Speaking to the news agency, Parubiy, the vice speaker of Ukraine's parliament, and former head of the National Security and Defense Council, said that "the issue of political instability gives rise to great concern for the American side, and they talk about this openly."
Furthermore, "speaking frankly, it can be said that instability in Ukraine gives rise to a kind of cooling in relations," the politician noted.
Incidentally Parubiy, a former member of Svoboda, a radical ultranationalist party accused of chauvinism and neo-fascism, was also a key participant in the Orange Revolution, serving as commandant at the headquarters of Viktor Yushchenko, who eventually became president in 2004, before leaving office with a 5.45% support approval rating in 2010.
Ultimately, Parubiy said, one of the key issues interested in by the American side is how a way out of the political crisis may be found. "We're talking about whether it will be possible to maintain stability in Ukraine – whether it will be possible for Ukraine to get through this crisis period," the politician noted.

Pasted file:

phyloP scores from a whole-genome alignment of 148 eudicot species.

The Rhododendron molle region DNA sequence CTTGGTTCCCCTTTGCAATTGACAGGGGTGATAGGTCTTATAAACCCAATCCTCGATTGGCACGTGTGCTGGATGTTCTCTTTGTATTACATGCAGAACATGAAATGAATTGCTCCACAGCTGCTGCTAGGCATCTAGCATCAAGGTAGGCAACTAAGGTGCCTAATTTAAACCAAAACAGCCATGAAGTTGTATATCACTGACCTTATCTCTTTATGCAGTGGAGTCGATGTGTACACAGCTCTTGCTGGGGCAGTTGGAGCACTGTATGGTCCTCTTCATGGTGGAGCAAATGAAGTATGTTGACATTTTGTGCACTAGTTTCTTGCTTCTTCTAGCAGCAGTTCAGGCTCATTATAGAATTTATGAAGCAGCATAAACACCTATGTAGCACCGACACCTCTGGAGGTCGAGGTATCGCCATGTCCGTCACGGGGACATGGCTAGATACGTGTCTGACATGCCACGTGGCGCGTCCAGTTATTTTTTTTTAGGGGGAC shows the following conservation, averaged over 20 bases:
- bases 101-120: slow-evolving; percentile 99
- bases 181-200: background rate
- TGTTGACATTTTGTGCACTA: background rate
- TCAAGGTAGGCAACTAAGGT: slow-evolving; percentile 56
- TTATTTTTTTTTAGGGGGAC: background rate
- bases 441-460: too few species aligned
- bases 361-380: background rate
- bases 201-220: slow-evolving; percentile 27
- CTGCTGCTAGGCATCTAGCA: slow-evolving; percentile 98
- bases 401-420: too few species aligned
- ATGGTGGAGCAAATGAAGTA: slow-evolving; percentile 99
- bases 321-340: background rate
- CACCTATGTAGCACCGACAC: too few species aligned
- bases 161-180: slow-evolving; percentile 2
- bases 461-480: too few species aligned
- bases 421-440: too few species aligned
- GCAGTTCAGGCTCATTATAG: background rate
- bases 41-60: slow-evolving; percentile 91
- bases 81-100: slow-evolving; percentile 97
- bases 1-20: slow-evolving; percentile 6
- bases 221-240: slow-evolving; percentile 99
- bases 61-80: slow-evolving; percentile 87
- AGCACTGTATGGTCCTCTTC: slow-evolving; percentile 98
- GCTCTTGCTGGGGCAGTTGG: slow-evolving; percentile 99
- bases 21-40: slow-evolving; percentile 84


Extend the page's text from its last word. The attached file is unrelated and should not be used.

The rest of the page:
In fact, Markov said, "Ukraine is causing not only disappointment in the West, but open irritation. And not just from Washington, but from the Europeans as well. Pro-Western forces in Ukraine could not win an absolute victory, and now controlling the radicals is no longer possible."
The country's current leaders, Markov noted, have proven unable to reach the compromise necessary to end the civil war in the country's southeast. "And so long as those who are in power today remain in office, nothing constructive will be possible," the politician lamented.
Moreover, he warned, the situation only threatens to get worse.
"I think that [the present situation] will lead to a deepening of the political crisis, and the consequences will be highly unpredictable. We can see today that Ukraine is governed by 'the rules of Maidan' – that some groups take the responsibilities and functions of both law enforcement and the courts. The country is completely unbalanced, and faces chaos."
Ultimately, Markov says, it is Europe, and not the United States, which desperately needs to think of a way to resolve the crisis.
"It's obvious that the US is not up to this; they created this situation in Ukraine, but they are far away. Europe, on the other hand, cannot afford not to react, because if the crisis is further aggravated, millions of Ukrainian refugees will be fleeing to Europe, and the continent will face an even greater migrant crisis than in the case with Syria today."